They’re saying prayers in public schools! And religious people are mad.
Mostly because this is in India and the prayer is “perceived as a Hindu chant.”
“The schoolchildren in the state will have to recite the ‘bhojan mantra’ before their midday meals. This will come into force from Sep 5 – Teacher’s Day this year,” says a notice from state School Education Minister Archana Chitnis.
The directive has stirred controversy as many Muslims say the imposition of such a chant is against the religious freedom of minorities.
The mantra is, “Anna grahan karne se pehle, vichar man mein karna hai; Kis hetu se is sharir ka rakshan poshan karna hai; Hey parmeshwar, ek prarthana nitya tumhare charnon mein; Lag jaaye tan man dhan mera, matr bhumi ki sewa mein.”
Translated into English it means: “Before eating, let us think why we have to nourish and take care of our bodies. Oh lord, this is a daily prayer to you that my body, mind and wealth be used in the service of the motherland).
It’s the Muslims in this case who are making the most sense:
“Asking children to recite the mantra before midday meals is unconstitutional. It is unacceptable not only to Muslims but also to other religious minorities,” said Irshad Ali Khan, member of the Majlis-e-Shoora, a Muslim body.
“We will urge the government to withdraw such a diktat.”
Muslim Tehwar Committee chief Ausaf Shahmiri Khurram also opposed the directive saying, “The order infringes the religious freedom of minorities.”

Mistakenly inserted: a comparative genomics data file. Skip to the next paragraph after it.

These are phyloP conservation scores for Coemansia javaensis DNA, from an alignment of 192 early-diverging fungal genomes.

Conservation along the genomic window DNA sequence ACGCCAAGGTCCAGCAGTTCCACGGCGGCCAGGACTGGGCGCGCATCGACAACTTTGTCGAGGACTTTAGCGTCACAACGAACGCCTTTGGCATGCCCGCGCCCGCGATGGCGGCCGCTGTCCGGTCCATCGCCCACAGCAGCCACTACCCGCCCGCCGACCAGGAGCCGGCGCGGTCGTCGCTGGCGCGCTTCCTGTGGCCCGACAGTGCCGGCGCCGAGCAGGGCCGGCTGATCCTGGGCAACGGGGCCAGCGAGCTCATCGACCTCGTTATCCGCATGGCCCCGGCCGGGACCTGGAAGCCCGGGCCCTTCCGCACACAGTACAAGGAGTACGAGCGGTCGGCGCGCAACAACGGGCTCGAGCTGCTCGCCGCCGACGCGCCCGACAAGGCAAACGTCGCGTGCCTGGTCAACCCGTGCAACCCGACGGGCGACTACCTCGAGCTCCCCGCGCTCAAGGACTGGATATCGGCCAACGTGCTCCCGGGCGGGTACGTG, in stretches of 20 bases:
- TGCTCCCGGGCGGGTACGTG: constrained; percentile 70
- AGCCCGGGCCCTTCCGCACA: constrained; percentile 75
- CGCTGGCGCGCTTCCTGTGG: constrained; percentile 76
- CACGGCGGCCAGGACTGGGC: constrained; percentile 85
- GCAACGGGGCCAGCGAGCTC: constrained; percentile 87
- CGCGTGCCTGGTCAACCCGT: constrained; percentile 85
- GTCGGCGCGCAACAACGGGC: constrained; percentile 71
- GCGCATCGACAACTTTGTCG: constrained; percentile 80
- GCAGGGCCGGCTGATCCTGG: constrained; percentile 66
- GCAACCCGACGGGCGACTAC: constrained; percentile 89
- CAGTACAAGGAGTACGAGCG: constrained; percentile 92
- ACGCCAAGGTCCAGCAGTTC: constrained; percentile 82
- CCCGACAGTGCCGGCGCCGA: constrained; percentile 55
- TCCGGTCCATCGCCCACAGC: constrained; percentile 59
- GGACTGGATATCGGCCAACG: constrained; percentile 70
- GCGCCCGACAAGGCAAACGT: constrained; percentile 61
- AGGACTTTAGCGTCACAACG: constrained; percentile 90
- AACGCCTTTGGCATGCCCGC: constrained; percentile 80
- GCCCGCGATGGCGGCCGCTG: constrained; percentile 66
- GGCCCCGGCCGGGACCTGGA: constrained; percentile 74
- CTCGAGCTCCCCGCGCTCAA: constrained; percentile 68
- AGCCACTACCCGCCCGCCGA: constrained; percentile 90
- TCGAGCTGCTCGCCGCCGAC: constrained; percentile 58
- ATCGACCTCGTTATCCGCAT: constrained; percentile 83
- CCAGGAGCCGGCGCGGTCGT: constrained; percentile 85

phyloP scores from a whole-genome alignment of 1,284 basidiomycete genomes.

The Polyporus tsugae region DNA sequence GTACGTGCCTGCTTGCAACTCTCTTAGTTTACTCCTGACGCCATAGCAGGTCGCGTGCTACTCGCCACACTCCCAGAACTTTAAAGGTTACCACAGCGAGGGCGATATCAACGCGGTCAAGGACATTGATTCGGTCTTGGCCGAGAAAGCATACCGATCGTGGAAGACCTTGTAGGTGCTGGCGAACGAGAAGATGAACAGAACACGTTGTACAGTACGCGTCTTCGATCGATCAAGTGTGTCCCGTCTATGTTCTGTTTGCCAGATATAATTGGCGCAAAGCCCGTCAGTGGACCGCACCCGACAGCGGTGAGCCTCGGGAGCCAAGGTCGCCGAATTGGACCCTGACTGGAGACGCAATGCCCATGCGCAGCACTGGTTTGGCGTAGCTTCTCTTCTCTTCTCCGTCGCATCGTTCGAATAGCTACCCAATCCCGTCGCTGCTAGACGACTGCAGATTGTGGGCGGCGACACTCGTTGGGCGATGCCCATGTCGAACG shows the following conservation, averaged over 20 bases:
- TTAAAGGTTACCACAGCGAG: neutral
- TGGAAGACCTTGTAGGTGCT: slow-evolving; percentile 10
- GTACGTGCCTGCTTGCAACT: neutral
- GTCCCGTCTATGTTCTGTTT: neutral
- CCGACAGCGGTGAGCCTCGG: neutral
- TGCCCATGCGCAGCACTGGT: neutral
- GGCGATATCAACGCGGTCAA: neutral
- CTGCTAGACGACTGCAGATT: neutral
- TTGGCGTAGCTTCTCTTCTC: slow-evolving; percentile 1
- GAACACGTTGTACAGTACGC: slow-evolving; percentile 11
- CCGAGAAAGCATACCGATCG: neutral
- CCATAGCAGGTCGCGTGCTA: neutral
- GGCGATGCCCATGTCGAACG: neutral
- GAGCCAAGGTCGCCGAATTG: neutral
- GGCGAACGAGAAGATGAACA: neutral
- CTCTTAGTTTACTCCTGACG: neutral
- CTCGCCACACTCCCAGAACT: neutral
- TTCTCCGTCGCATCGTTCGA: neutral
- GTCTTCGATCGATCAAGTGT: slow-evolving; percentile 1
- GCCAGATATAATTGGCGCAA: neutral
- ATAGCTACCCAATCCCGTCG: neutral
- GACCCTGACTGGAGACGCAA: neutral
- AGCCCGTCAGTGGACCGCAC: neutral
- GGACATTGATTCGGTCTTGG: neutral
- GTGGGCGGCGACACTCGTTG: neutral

What can we learn from this? We’re all better off when religion is kept a private matter. If you want to pray to your god, go for it. But to enforce one prayer on everybody is a recipe for failure. First, because prayer won’t do jack for the students. Second, because it’s bound to make groups of people (children) unhappy or uncomfortable.
It doesn’t matter if it’s Christians trying to force prayer in American public schools or Hindus doing it in India — if you’re in the majority, that doesn’t give you the right to force your beliefs on everybody else.
Reader Emma adds one more point:
From some, Googling the word ‘lord’ (parmeshwar) should probably have been translated as Lord (with a capital ‘l’). Parmeshwar is apparently used in many Hindi translations of the Bible. So why are the Christians so upset?
(Thanks to Emma for the link!)